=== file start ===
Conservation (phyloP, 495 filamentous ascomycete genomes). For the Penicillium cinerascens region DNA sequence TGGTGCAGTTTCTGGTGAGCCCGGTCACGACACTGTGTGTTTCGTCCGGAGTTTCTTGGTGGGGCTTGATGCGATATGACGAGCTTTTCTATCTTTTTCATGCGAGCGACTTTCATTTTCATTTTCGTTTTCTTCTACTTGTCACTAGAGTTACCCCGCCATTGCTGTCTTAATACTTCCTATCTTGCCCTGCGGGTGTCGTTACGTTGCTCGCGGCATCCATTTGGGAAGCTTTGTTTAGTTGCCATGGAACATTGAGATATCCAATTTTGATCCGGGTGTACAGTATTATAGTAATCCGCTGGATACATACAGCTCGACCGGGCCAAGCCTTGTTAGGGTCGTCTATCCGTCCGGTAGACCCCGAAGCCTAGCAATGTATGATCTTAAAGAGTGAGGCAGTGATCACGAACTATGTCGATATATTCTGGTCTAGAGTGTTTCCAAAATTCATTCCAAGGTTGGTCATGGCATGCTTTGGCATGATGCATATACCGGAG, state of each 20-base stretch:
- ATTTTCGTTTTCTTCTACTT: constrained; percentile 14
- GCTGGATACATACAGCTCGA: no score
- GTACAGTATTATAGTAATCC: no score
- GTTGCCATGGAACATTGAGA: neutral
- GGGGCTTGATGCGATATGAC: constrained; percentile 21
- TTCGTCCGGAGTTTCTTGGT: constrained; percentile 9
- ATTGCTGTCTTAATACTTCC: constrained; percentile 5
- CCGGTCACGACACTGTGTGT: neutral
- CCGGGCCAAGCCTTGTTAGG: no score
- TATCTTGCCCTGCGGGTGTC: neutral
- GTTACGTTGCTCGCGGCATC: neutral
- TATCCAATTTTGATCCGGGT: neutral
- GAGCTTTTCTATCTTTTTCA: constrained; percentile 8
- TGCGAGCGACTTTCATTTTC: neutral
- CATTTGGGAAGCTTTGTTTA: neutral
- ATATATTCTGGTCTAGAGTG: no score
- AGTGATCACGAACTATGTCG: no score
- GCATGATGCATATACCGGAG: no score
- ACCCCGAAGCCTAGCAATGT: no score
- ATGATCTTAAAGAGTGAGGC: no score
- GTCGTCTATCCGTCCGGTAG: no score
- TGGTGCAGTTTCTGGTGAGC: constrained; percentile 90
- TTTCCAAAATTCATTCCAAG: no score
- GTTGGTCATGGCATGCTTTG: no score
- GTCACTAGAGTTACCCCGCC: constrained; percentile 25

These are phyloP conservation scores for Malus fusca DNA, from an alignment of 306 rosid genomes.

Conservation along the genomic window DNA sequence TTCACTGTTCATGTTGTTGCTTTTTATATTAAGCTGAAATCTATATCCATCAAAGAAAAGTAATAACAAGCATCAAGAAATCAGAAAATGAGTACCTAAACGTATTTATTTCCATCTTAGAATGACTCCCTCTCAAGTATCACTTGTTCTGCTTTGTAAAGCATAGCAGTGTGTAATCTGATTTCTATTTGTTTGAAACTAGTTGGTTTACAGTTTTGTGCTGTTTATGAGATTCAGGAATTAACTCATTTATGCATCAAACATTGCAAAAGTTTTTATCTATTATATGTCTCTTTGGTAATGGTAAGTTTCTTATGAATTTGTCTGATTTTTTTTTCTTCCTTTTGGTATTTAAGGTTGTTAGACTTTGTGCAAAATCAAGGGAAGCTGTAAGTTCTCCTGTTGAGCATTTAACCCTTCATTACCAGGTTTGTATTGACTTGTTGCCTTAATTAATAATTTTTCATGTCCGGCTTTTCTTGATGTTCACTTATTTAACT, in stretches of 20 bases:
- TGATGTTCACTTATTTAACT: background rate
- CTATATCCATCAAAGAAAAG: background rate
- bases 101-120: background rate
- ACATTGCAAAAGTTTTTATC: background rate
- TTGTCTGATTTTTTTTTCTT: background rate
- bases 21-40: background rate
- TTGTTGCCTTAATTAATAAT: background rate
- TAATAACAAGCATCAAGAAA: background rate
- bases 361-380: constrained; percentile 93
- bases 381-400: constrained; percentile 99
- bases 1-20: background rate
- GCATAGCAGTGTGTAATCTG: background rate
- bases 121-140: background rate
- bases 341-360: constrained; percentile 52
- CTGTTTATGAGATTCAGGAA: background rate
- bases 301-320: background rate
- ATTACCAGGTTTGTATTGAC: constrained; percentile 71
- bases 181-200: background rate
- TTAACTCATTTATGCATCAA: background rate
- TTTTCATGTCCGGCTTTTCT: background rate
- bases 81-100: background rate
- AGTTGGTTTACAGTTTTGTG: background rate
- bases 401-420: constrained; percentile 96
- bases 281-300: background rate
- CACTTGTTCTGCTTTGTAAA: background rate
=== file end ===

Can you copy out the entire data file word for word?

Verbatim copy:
Conservation (phyloP, 495 filamentous ascomycete genomes). For the Penicillium cinerascens region DNA sequence TGGTGCAGTTTCTGGTGAGCCCGGTCACGACACTGTGTGTTTCGTCCGGAGTTTCTTGGTGGGGCTTGATGCGATATGACGAGCTTTTCTATCTTTTTCATGCGAGCGACTTTCATTTTCATTTTCGTTTTCTTCTACTTGTCACTAGAGTTACCCCGCCATTGCTGTCTTAATACTTCCTATCTTGCCCTGCGGGTGTCGTTACGTTGCTCGCGGCATCCATTTGGGAAGCTTTGTTTAGTTGCCATGGAACATTGAGATATCCAATTTTGATCCGGGTGTACAGTATTATAGTAATCCGCTGGATACATACAGCTCGACCGGGCCAAGCCTTGTTAGGGTCGTCTATCCGTCCGGTAGACCCCGAAGCCTAGCAATGTATGATCTTAAAGAGTGAGGCAGTGATCACGAACTATGTCGATATATTCTGGTCTAGAGTGTTTCCAAAATTCATTCCAAGGTTGGTCATGGCATGCTTTGGCATGATGCATATACCGGAG, state of each 20-base stretch:
- ATTTTCGTTTTCTTCTACTT: constrained; percentile 14
- GCTGGATACATACAGCTCGA: no score
- GTACAGTATTATAGTAATCC: no score
- GTTGCCATGGAACATTGAGA: neutral
- GGGGCTTGATGCGATATGAC: constrained; percentile 21
- TTCGTCCGGAGTTTCTTGGT: constrained; percentile 9
- ATTGCTGTCTTAATACTTCC: constrained; percentile 5
- CCGGTCACGACACTGTGTGT: neutral
- CCGGGCCAAGCCTTGTTAGG: no score
- TATCTTGCCCTGCGGGTGTC: neutral
- GTTACGTTGCTCGCGGCATC: neutral
- TATCCAATTTTGATCCGGGT: neutral
- GAGCTTTTCTATCTTTTTCA: constrained; percentile 8
- TGCGAGCGACTTTCATTTTC: neutral
- CATTTGGGAAGCTTTGTTTA: neutral
- ATATATTCTGGTCTAGAGTG: no score
- AGTGATCACGAACTATGTCG: no score
- GCATGATGCATATACCGGAG: no score
- ACCCCGAAGCCTAGCAATGT: no score
- ATGATCTTAAAGAGTGAGGC: no score
- GTCGTCTATCCGTCCGGTAG: no score
- TGGTGCAGTTTCTGGTGAGC: constrained; percentile 90
- TTTCCAAAATTCATTCCAAG: no score
- GTTGGTCATGGCATGCTTTG: no score
- GTCACTAGAGTTACCCCGCC: constrained; percentile 25

These are phyloP conservation scores for Malus fusca DNA, from an alignment of 306 rosid genomes.

Conservation along the genomic window DNA sequence TTCACTGTTCATGTTGTTGCTTTTTATATTAAGCTGAAATCTATATCCATCAAAGAAAAGTAATAACAAGCATCAAGAAATCAGAAAATGAGTACCTAAACGTATTTATTTCCATCTTAGAATGACTCCCTCTCAAGTATCACTTGTTCTGCTTTGTAAAGCATAGCAGTGTGTAATCTGATTTCTATTTGTTTGAAACTAGTTGGTTTACAGTTTTGTGCTGTTTATGAGATTCAGGAATTAACTCATTTATGCATCAAACATTGCAAAAGTTTTTATCTATTATATGTCTCTTTGGTAATGGTAAGTTTCTTATGAATTTGTCTGATTTTTTTTTCTTCCTTTTGGTATTTAAGGTTGTTAGACTTTGTGCAAAATCAAGGGAAGCTGTAAGTTCTCCTGTTGAGCATTTAACCCTTCATTACCAGGTTTGTATTGACTTGTTGCCTTAATTAATAATTTTTCATGTCCGGCTTTTCTTGATGTTCACTTATTTAACT, in stretches of 20 bases:
- TGATGTTCACTTATTTAACT: background rate
- CTATATCCATCAAAGAAAAG: background rate
- bases 101-120: background rate
- ACATTGCAAAAGTTTTTATC: background rate
- TTGTCTGATTTTTTTTTCTT: background rate
- bases 21-40: background rate
- TTGTTGCCTTAATTAATAAT: background rate
- TAATAACAAGCATCAAGAAA: background rate
- bases 361-380: constrained; percentile 93
- bases 381-400: constrained; percentile 99
- bases 1-20: background rate
- GCATAGCAGTGTGTAATCTG: background rate
- bases 121-140: background rate
- bases 341-360: constrained; percentile 52
- CTGTTTATGAGATTCAGGAA: background rate
- bases 301-320: background rate
- ATTACCAGGTTTGTATTGAC: constrained; percentile 71
- bases 181-200: background rate
- TTAACTCATTTATGCATCAA: background rate
- TTTTCATGTCCGGCTTTTCT: background rate
- bases 81-100: background rate
- AGTTGGTTTACAGTTTTGTG: background rate
- bases 401-420: constrained; percentile 96
- bases 281-300: background rate
- CACTTGTTCTGCTTTGTAAA: background rate